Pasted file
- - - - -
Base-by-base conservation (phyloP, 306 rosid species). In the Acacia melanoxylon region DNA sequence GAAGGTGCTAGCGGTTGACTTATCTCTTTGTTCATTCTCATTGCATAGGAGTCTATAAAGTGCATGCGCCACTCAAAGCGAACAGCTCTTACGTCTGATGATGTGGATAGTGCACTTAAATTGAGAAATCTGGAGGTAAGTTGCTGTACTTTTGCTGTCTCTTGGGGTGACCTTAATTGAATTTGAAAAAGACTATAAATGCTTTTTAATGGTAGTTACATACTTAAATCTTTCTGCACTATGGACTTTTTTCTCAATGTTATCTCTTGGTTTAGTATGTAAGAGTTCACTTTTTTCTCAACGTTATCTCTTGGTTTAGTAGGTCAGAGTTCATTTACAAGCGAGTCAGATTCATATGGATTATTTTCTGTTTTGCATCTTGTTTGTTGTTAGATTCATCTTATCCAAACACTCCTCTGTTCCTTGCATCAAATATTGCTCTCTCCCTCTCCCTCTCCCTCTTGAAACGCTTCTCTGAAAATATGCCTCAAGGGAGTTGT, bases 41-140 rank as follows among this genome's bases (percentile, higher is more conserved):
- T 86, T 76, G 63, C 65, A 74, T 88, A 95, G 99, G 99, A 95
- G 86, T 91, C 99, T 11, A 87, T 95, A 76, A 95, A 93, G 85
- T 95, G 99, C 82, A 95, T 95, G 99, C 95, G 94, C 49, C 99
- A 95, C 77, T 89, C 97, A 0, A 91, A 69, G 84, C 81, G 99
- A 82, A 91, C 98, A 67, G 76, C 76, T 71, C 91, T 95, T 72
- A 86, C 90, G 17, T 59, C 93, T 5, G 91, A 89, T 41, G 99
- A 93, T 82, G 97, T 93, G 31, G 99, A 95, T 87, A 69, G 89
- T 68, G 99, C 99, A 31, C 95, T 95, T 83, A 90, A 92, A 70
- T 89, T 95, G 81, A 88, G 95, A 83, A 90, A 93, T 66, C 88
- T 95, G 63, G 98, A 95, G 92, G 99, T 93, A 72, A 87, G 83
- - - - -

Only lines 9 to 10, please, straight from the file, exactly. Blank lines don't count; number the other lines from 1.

- T 68, G 99, C 99, A 31, C 95, T 95, T 83, A 90, A 92, A 70
- T 89, T 95, G 81, A 88, G 95, A 83, A 90, A 93, T 66, C 88